A telemedicine partnership is helping one senior living provider treat residents in place and reduce staff member burnout.
After piloting a telemedicine program in a few locations, Aberdeen, SD-based Primrose Retirement Communities has integrated telemedicine services in more than two-thirds of its assisted living and memory care communities.
Today, 23 Primrose communities are live with Sioux Falls, SD-based Avel eCare’s telemedicine services, with 13 waiting to activate the program. The services connect Primrose nurses, primary care providers and staff members to Avel eCare’s telemedicine experts 24/7.
“By expanding this partnership with Avel, Primrose is better able to focus on supporting our staff, decreasing unnecessary transfers, and keep a laser focus on quality outcomes,” Primrose Executive Director of Nursing Dedi Wood said. “The Avel eCare team not only enables us to handle more complex medical conditions on site; they also help our nurses and [primary care providers] by alleviating stress and burnout.”
Using a two-way video mobile unit, the Avel team can conduct on-site falls assessments, consult on acute condition changes, review test results, answer medication questions and manage behavioral health issues.
The Avel equipment comes on a cart, enabling Primrose staff members to bring the service directly to the resident, according to Avel eCare Vice President and General Manager of Senior Care Services Joshua Hofmeyer. The cart includes an iPad screen, peripheral devices and software. Most communities have one mobile cart, although larger communities with high census counts may have additional carts.
As the partnership expanded, so did use. In March, Primrose staff members engaged Avel’s services in 442 encounters, with 96.4% resulting in the resident being treated in place, according to the organization. And although the program first was implemented just before the pandemic, Primrose Director of Operations Dylan Kessler said that COVID-19 definitely drove utilization.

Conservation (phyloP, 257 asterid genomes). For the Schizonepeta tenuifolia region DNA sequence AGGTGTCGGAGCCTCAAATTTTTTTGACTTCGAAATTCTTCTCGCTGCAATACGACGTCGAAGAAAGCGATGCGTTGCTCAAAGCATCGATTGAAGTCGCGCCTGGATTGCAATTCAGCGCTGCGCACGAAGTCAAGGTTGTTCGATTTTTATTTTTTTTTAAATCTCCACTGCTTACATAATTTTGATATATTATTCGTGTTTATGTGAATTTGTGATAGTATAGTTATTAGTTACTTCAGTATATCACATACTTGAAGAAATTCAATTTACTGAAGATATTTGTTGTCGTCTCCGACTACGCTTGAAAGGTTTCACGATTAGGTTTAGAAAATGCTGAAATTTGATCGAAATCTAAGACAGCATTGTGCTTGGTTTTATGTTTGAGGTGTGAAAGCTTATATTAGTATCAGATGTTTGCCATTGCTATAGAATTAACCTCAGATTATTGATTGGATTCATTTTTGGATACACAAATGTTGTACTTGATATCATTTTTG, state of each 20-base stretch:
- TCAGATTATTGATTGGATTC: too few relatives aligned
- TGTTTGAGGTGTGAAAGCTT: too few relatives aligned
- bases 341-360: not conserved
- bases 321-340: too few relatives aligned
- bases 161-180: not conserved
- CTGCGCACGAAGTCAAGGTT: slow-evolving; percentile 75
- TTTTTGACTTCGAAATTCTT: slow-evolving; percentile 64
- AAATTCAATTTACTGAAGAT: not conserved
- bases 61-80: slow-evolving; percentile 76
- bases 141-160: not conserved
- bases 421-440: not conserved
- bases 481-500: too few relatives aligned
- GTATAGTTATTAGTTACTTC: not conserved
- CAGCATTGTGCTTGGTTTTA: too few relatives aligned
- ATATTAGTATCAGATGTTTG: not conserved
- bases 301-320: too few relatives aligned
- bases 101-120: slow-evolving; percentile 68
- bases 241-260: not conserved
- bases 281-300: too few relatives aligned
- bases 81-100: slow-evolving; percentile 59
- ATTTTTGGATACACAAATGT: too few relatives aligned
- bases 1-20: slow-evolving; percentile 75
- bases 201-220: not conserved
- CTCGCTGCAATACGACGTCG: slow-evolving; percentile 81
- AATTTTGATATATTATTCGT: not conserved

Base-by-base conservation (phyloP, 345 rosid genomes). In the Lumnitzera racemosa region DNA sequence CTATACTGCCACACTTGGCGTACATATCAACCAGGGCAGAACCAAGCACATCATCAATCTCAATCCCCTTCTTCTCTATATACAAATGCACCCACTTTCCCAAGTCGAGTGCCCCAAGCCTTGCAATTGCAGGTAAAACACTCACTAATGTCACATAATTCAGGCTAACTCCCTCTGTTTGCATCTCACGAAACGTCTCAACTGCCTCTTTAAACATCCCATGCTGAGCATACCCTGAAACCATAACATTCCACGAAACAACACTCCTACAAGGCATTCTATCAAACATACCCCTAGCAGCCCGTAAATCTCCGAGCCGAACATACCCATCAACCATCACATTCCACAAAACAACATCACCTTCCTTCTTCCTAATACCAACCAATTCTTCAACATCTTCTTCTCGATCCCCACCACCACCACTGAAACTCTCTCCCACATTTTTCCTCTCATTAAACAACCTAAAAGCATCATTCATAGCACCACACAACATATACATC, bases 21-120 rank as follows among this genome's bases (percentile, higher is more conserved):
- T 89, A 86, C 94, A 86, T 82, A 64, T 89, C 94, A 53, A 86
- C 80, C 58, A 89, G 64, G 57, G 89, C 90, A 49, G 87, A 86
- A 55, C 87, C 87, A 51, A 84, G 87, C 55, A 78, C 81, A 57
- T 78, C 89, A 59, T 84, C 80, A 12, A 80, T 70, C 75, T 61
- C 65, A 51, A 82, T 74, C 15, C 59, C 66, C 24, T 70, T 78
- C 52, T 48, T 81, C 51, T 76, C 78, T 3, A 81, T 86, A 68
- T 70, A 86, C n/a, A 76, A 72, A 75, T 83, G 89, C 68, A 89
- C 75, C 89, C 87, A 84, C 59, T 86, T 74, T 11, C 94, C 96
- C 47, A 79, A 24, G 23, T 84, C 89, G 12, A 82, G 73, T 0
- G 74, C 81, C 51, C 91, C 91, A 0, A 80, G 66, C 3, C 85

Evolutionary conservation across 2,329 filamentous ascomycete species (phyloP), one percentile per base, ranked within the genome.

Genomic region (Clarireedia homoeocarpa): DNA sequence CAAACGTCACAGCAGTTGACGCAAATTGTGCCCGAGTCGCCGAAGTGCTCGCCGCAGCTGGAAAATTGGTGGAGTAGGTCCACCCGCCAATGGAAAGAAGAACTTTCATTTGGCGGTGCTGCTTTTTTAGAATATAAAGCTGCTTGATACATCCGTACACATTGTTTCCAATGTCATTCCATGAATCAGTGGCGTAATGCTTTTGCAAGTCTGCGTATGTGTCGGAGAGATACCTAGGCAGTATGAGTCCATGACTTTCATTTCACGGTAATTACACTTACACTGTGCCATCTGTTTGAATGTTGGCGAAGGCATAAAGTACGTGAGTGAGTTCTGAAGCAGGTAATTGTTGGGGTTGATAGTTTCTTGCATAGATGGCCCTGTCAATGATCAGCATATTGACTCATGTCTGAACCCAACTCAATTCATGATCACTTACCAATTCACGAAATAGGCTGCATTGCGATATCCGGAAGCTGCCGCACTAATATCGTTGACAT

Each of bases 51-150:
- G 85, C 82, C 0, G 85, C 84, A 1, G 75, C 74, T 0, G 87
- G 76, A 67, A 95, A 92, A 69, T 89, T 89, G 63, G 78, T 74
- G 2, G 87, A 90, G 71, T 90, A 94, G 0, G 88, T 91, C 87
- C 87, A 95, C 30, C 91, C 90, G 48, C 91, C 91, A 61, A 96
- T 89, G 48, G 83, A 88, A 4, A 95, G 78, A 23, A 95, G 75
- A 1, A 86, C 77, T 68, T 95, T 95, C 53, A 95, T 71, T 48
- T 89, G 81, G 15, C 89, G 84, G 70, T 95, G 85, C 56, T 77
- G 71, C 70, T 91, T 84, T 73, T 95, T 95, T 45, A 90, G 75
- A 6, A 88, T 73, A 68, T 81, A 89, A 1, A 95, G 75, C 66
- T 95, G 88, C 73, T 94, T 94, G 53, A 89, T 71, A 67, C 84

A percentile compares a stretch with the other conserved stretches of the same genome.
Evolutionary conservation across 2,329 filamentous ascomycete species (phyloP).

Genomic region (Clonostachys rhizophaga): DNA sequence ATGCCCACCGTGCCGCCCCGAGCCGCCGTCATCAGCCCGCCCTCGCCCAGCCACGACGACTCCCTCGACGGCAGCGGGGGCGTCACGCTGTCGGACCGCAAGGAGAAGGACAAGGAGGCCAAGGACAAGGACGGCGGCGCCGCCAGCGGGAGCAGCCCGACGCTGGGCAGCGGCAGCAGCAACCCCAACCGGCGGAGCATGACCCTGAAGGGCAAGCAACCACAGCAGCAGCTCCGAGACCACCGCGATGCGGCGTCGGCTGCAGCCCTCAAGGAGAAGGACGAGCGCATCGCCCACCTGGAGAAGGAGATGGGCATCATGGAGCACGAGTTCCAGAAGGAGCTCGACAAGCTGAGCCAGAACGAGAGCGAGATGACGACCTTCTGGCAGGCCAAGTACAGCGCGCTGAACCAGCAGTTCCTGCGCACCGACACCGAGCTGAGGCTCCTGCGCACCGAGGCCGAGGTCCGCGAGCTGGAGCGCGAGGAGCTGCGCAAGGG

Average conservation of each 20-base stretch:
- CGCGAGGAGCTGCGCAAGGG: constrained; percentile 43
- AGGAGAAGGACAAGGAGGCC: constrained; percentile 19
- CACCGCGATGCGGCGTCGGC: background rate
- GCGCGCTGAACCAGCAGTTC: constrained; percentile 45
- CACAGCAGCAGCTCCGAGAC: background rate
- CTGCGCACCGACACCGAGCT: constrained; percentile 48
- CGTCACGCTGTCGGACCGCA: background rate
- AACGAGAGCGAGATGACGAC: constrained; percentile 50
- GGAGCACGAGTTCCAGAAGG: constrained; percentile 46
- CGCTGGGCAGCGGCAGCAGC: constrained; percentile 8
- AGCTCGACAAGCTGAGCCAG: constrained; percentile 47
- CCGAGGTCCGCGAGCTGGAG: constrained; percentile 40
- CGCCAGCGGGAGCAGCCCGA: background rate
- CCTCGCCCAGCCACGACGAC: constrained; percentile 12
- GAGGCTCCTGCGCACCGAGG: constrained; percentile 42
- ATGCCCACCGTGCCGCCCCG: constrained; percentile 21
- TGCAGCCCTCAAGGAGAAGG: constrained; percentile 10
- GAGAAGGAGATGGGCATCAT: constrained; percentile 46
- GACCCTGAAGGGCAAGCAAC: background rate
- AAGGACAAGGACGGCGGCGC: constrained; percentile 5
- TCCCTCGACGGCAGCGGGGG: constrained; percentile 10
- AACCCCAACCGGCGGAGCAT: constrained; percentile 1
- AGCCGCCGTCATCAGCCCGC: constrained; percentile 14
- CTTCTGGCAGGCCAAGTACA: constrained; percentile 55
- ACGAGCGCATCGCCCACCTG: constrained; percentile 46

“In late 2020 when the first surge occurred, we couldn’t always send residents out,” Kessler said. “There are residents whose lives were saved because we were able to get collaborative support through Avel eCare.”
Approximately 1,200 Primrose residents are eligible to receive services under the provider’s contract, which includes residents in assisted living and memory care units. Primrose pays a monthly fee for the service but chose not to pass the cost on to residents.
Kessler said the senior living company saw telemedicine as the future even before the pandemic.
“We could see a staffing shortage coming on the horizon,” he said, adding that resident and family needs and expectations change, and healthcare was changing as well. “We knew we had to come up with a better solution for staffing before the pandemic-associated staffing crisis. It’s more important than ever to have creative, outside-the-box solutions to support staff and provide help for resident care.”
Kessler said the partnership with Avel is more than just a vendor relationship. He said Primrose wanted to ensure they had the right resources and infrastructure in place to make it successful.
“Going into this, I expected this to be more of a typical telehealth program,” he said. “I was surprised that it’s not. It is very much viewed as a member of our care staff.
“That’s a unique setup with telehealth today, because it enables us to do exactly what our mission is: to provide a good, person-centered care environment for our residents.”
Kessler said that the Avel partnership is unique in that it is not trying to assume a long-term primary physician relationship with residents. Avel care team members work with a resident’s doctor to supplement care.
The partnership also benefits Primrose staff members by offering them the ability to take time off, he said. The availability of Avel shifted the organization’s thinking about staffing, because internal teams could use the system as a nurse-on-call. The system, they said, saves time, prevents staff burnout and allows Primrose to get more creative with its staffing structure.
“When leaders are out of the building, they can truly turn off, because Avel can handle the vast majority of situations for them,” Kessler said. “It’s almost just like a second opinion.”